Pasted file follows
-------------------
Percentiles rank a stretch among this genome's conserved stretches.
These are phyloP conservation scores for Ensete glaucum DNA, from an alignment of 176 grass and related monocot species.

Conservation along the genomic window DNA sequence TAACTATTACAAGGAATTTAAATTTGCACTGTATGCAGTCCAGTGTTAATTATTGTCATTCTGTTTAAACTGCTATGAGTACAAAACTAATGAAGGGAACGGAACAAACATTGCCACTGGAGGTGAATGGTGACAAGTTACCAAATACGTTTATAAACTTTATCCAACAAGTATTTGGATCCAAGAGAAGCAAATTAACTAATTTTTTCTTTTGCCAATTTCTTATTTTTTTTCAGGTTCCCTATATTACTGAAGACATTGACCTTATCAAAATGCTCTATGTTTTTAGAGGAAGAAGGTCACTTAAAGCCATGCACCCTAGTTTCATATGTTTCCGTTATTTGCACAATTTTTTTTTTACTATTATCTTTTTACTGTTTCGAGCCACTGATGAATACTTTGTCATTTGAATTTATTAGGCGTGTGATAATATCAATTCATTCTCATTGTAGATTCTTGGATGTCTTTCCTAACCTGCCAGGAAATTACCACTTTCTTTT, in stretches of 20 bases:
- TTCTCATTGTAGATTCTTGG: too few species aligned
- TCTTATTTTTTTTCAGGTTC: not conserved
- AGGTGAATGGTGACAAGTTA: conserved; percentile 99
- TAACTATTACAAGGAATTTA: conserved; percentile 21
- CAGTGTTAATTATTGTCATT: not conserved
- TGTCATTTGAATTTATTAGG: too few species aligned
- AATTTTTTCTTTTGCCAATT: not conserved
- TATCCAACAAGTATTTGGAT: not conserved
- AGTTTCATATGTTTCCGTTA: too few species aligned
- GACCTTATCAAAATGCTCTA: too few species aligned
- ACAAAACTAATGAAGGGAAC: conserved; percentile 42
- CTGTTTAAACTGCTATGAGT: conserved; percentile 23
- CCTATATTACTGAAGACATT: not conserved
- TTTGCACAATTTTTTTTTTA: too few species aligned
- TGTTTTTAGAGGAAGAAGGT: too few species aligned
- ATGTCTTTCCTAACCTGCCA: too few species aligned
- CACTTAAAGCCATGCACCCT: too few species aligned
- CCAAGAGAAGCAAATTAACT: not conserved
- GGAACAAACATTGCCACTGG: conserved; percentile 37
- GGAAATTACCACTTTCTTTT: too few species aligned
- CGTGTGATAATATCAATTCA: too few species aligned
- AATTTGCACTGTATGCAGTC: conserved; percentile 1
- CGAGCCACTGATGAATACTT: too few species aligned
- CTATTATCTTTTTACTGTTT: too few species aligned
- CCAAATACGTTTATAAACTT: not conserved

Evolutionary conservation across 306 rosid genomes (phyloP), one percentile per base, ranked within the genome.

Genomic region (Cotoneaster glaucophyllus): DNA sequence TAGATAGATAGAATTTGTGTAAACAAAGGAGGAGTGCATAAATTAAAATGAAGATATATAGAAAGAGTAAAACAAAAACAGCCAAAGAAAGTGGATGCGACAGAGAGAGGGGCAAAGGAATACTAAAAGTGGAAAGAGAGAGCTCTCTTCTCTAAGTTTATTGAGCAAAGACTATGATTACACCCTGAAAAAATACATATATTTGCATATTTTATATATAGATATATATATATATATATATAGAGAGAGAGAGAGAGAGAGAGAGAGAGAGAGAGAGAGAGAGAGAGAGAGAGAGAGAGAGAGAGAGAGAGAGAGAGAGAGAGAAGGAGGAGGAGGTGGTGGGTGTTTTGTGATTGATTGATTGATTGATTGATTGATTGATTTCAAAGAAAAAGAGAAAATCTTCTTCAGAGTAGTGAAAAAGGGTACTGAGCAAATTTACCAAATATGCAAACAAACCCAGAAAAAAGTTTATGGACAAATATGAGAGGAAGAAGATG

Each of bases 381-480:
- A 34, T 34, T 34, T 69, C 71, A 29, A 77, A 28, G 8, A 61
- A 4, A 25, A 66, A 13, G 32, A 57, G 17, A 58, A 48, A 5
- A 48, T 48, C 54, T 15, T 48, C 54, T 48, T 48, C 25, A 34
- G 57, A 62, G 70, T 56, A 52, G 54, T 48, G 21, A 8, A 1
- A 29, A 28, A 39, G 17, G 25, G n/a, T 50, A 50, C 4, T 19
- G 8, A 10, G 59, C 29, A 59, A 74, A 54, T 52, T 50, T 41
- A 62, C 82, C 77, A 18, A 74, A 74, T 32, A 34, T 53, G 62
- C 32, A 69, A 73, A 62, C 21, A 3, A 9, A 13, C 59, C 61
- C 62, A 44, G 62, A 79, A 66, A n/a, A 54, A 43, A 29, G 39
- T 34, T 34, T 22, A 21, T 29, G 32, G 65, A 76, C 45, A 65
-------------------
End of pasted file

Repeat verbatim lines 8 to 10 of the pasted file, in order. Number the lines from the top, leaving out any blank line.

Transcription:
- CAGTGTTAATTATTGTCATT: not conserved
- TGTCATTTGAATTTATTAGG: too few species aligned
- AATTTTTTCTTTTGCCAATT: not conserved